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John, another reason I would want to use the aperture priority setting instead of auto in the situation you describe is that changing the f-stop changes the dept of field. So if you look in your viewfinder (and I always use the viewfinder on my Sony 100/6) and see that the object in the foreground is sharp but the main subject in the distance is not, you change from say f-5 to f-8 or f-11 to get more DoF. 

 

As anti-tech as I am, I'm not comfortable with handing all the controls over to the camera.

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Don't know if this will help as I do not have access to a mark6 model but here goes.  I have carried out some trials on my mark3 model.

 

First are you using "P" program mode, "Gold camera" Superior mode or "Green camera" Intelligent mode?

 

In Gold and Green camera modes when utilising the "Fn" button the focus area box is greyed out so not accessible. IE fully auto.

 

In "P" program mode when utilising the "Fn" button the focus area box is visible and you are able to change the focus area to suit your shooting operation.

 

Allan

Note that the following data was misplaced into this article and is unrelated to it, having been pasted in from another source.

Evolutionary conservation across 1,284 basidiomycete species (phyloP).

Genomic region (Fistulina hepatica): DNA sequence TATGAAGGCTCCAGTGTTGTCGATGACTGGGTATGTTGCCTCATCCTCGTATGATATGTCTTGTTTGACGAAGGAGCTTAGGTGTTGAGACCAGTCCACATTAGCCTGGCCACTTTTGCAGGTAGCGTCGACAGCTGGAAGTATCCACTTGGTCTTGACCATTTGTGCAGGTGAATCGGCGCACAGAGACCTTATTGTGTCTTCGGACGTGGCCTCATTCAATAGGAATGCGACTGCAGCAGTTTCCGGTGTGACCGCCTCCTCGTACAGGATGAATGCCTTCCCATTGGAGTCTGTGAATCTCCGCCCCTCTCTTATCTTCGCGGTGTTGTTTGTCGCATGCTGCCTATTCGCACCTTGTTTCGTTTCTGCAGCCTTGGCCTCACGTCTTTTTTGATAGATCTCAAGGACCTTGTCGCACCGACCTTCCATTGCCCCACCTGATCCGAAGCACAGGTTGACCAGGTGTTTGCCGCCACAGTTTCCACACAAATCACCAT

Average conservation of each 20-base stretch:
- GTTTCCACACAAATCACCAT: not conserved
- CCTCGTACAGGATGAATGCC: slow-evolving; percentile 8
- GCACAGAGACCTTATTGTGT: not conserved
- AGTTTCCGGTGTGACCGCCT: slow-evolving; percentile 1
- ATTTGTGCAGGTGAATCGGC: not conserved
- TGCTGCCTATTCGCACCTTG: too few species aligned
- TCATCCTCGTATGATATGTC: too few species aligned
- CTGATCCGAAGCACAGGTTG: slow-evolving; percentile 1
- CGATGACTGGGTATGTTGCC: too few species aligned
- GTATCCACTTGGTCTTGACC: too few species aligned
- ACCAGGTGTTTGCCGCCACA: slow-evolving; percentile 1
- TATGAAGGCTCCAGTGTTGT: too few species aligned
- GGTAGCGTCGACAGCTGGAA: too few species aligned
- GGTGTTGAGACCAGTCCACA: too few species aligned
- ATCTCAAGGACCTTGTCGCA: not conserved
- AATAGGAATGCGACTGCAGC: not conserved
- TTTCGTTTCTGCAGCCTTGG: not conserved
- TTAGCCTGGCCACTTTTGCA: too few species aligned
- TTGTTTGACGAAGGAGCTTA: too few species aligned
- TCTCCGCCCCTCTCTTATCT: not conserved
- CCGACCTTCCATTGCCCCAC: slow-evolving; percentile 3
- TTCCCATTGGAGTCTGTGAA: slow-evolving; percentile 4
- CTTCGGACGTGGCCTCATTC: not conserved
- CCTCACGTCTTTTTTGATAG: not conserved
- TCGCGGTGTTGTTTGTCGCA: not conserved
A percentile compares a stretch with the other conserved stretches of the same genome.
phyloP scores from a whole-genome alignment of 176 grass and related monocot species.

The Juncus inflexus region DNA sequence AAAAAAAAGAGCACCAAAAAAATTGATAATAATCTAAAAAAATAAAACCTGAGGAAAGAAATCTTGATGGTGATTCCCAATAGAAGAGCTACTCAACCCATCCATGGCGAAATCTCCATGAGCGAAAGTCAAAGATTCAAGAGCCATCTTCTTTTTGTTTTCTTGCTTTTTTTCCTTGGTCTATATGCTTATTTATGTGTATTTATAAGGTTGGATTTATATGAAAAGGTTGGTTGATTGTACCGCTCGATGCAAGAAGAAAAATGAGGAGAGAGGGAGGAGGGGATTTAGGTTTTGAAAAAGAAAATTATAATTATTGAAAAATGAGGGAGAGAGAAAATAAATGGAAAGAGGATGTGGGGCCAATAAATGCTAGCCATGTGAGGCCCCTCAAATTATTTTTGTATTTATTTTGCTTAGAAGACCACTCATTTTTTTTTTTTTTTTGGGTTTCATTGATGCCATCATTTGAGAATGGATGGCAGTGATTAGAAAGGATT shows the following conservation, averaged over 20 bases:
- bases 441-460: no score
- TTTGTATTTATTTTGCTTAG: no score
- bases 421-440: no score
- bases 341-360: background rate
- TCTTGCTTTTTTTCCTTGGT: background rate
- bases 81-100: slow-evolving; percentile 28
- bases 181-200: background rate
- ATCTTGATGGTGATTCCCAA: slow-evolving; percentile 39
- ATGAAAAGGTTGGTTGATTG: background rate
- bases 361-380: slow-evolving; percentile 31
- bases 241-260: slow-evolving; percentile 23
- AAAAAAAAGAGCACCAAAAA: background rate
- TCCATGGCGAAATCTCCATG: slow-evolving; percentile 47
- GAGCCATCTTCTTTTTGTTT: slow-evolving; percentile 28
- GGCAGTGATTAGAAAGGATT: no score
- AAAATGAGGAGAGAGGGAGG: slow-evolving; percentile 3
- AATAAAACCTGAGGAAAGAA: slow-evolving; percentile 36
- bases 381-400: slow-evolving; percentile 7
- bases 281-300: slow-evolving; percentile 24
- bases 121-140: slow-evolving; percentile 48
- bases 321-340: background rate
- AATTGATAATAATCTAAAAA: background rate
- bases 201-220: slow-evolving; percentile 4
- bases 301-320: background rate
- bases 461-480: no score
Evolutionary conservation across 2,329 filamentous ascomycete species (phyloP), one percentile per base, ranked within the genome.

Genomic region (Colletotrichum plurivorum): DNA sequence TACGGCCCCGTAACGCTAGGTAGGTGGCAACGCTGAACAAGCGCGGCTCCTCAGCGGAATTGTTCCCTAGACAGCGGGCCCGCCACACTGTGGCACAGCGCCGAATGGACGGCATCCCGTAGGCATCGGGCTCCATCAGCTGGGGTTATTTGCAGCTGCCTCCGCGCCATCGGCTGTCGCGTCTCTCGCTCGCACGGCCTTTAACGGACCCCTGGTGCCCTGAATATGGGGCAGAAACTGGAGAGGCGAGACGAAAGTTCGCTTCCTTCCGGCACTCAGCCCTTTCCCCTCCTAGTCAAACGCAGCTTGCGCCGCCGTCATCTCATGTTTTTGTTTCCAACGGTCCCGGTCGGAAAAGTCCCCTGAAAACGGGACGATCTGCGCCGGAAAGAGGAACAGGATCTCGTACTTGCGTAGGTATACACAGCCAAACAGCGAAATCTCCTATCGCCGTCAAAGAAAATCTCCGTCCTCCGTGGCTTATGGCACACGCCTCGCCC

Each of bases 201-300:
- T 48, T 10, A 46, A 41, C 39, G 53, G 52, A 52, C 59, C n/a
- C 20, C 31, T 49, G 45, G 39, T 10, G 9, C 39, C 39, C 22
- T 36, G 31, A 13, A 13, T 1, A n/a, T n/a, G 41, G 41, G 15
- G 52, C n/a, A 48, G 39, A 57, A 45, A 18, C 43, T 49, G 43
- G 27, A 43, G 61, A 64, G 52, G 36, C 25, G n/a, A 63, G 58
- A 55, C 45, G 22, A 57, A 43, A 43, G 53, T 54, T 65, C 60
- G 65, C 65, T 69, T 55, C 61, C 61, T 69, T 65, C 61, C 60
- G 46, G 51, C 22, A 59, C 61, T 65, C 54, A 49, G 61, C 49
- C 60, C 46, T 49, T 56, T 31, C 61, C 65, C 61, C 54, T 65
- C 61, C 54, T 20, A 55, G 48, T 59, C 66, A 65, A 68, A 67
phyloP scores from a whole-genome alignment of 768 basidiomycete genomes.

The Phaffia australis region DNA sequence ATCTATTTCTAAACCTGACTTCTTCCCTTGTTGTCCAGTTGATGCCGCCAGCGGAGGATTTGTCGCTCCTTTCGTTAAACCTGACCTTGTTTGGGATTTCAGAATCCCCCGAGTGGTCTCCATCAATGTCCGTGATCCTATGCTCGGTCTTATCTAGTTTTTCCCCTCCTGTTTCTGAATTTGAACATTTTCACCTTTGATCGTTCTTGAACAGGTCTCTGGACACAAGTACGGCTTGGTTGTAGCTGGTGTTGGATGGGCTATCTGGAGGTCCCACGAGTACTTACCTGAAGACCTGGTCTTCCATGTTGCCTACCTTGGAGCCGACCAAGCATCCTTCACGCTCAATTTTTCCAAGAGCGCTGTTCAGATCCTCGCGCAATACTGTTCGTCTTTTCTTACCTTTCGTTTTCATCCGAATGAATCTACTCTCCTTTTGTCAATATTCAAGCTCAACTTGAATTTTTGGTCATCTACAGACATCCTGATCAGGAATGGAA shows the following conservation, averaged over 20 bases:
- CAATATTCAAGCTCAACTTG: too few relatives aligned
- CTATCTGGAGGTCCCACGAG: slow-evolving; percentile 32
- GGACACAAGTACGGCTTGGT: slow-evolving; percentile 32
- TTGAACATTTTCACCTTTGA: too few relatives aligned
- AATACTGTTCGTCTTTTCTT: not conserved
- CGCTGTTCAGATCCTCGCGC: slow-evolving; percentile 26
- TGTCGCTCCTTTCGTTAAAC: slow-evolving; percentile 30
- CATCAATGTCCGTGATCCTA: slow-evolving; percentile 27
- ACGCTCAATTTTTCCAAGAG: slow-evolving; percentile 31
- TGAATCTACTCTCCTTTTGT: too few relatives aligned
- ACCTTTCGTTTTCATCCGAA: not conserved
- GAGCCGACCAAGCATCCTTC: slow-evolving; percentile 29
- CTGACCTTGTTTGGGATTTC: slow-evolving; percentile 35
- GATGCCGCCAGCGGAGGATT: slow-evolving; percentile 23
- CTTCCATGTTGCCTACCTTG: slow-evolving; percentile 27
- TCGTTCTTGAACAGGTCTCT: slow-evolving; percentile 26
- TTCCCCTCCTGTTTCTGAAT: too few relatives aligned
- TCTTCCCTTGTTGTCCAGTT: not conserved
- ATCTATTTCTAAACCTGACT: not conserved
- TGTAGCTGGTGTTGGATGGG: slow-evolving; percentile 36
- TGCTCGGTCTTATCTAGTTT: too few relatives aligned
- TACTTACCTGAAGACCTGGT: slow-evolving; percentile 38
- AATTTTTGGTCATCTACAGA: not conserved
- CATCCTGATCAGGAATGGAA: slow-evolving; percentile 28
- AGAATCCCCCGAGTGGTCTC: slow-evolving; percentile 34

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11 hours ago, Allan Bell said:

Don't know if this will help as I do not have access to a mark6 model but here goes.  I have carried out some trials on my mark3 model.

 

First are you using "P" program mode, "Gold camera" Superior mode or "Green camera" Intelligent mode?

 

In Gold and Green camera modes when utilising the "Fn" button the focus area box is greyed out so not accessible. IE fully auto.

 

In "P" program mode when utilising the "Fn" button the focus area box is visible and you are able to change the focus area to suit your shooting operation.

 

Allan

 

.

Thanks Allan

I have always used the 'Green Camera' setting with great success until the M6.
However, I tried the 'P' program setting today and as you say, it does allow one to change the focus area.   Results look very favourable so it's just a matter of getting used to a different mode.

Cheers

John

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On 04/02/2020 at 19:38, Ed Rooney said:

John, another reason I would want to use the aperture priority setting instead of auto in the situation you describe is that changing the f-stop changes the dept of field. So if you look in your viewfinder (and I always use the viewfinder on my Sony 100/6) and see that the object in the foreground is sharp but the main subject in the distance is not, you change from say f-5 to f-8 or f-11 to get more DoF. 

 

As anti-tech as I am, I'm not comfortable with handing all the controls over to the camera.

'

Thank you Edo,  I'll try the aperture priority setting and see how I get on with it.  Today, I tried Allan's suggestion of using the 'P' program mode so I'll see which suits me best.

 

Cheers

John